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Outlander sets Roger's arc on fire in penultimate episode of the season

Illustration for article titled Outlander sets Roger's arc on fire in penultimate episode of the season
Image: Outlander (Starz)

Outlander’s passionate defense of true love has long been foundational to its narrative. Jamie and Claire have gone to great lengths to be together, traveling through time and space, grappling with war, loss, grief, drama, facing their fears and challenging their beliefs in the name of their magnetic, blazing love. Roger fancies himself a romantic, too. He reveals as much in “Providence” when he meets a French priest who has been captured by the same tribe as him. And he’s over it now. He has time-traveled and been through hell, all in the name of his love for Brianna. Now, he just wants to save himself. Until he’s starkly reminded of the lengths people will go through to love by way of a clumsily executed, disturbing subplot that once again reiterates the flaws in the storytelling around Roger and Brianna.


Outlander continues to paint its Native characters in broad strokes, only portraying traditions that connote violence and playing into uninspired tropes. For example, Roger of course encounters one kind face among his captors, a beautiful woman who shows him empathy. Johiehon is introduced into the narrative solely to teach Roger a lesson. The subplot barely pays attention to her at all. Instead, another character is introduced: a horny, guilt-ridden priest. He fell in love with Johiehon and is now being punished by the tribe because he refuses to baptize the baby, convinced he’s incapable of carrying out the church’s traditions anymore because he must be punished for his lust. It’s all a hamfisted way to get Roger to recap the love journey he’s been on all season and wax poetic on the tribulations of deep romance. The subplot is wildly over-sympathetic toward a proselytizing priest converting Native people, presenting him as an ill-fated hero. Roger attempts to convince him to lie to his captors and pretend to perform the ceremony, but he won’t. He instead chooses to be slowly burned alive over a pyre.

The newly jaded Roger doesn’t remain so for long. He escapes, but the screams of the priest bring him back into danger, and Outlander once again treats him like the hero, too. He kills the priest quicker in order to end his suffering, and then Johiehon steps into the flames herself. So not only is she an undeveloped character who functions more as a plot device, but she also is quite literally introduced just so that she can die. Her death reminds Roger that true love is worth sacrifice. It’s incredibly prosaic despite its desperate attempts at poetry. It’s not just sappy; it’s stupid. And it certainly doesn’t assist with Outlander’s persistent problem with the way it portrays its Native characters this season. Johiehon does nothing other than service Roger’s growth. And the show continues to frame the Mohawk people as aggressive, offering little by way of depth and dimension.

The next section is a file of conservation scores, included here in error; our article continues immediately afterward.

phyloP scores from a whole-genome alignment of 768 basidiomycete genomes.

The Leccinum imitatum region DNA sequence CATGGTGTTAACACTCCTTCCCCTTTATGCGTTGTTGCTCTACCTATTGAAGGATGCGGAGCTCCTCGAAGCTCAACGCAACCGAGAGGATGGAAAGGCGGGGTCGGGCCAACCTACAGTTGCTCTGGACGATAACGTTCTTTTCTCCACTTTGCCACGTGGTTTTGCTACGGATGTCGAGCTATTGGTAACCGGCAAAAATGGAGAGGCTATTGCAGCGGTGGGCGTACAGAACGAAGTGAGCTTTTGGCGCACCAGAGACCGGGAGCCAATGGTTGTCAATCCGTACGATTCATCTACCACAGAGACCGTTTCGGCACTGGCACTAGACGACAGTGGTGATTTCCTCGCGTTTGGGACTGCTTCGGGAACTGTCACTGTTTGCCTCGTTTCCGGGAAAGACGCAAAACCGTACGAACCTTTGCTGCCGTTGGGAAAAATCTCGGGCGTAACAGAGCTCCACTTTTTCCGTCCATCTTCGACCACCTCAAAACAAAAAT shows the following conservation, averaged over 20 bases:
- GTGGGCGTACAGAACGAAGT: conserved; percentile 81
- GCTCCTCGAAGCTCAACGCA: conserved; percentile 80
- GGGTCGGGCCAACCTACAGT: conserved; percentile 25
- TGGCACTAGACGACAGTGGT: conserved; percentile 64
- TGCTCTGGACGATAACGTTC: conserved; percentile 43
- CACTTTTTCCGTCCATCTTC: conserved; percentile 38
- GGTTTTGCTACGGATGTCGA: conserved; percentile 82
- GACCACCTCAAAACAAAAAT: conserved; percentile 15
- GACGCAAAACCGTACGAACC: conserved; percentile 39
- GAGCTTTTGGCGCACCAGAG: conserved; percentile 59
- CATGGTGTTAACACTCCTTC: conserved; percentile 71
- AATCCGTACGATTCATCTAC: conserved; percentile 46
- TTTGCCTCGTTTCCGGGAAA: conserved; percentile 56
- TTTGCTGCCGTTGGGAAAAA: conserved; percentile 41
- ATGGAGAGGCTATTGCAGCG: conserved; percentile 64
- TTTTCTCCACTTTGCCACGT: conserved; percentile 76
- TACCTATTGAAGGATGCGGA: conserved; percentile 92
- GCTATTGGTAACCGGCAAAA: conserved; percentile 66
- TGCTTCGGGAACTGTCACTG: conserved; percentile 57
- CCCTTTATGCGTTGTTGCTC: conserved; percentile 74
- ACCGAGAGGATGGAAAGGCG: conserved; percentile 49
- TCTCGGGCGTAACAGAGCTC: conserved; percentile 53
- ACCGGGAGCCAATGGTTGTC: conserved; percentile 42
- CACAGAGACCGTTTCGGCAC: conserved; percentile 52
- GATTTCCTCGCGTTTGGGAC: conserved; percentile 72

An episode of Outlander nearly devoid of Claire and Jamie at any point is tough to swallow, but the fact that this is the penultimate episode makes it even tougher. It’s a strange time to introduce new characters and spend so much time with them. And the episode’s stronger storylines end up truncated. Things certainly build toward the incoming finale, but it’s setting that finale up for a big Roger and Brianna reunion, and the show just really hasn’t earned that, despite this last minute effort to heighten the stakes by killing off characters we only just met.

One of those stronger storylines in the episode include Fergus plotting to break Murtagh out of jail. There hasn’t been nearly enough Fergus this season, but this episode allows for some fun character development for both Fergus and Marsali and their relationship. I haven’t cared much about Marseli in the past, but this dynamic of them being partners in crime is sweet, especially when they both try to consider what Claire and Jamie would do in their position. Even though we’ve spent significantly less time with them, I’m more convinced of their love for each other than Roger and Brianna’s.

The bag’s a little more mixed for Brianna’s big character moment in the episode. She decides to face Stephen Bonnet in jail, convinced to do so by Jamie, who writes her a letter insisting that forgiveness is better than taking revenge into her own hands. The fact that Jamie killed his own rapist and also admits in this very letter that he would still like to kill Bonnet makes this assertion seem unfair and almost as if revenge isn’t a suitable option for her as a woman. Killing Bonnet will damage Brianna’s soul, he argues. But shouldn’t it be up to her? Asking her to forgive Bonnet under the assumption that he will get his comeuppance is a wildly tall order. And leveraging her guilt in the matter by pointing out that he might die on his journey to rescue Roger makes it an even messier piece of supposed fatherly advice.


Brianna’s tense, emotional encounter with Bonnet has its strengths, particularly in Sophie’s Skelton’s performance—vulnerable but resolute. But it also strangely sees Bonnet go from monster to woeful father in quick, unconvincing succession. He rips a ruby from his teeth to give to Brianna for the unborn child, and his face softens in a way meant to suggest a transformation that is...far tougher to swallow than a Claire-less episode of Outlander.

Stray observations

  • “You’re impossible not to like,” Brianna tells Lord John, which is practically the writers screaming at us to like Lord John.
  • More Fergus/Marsali jailbreak plotting, please!
  • It’s left open-ended as to whether Bonnet perished in the explosion or got out just in time.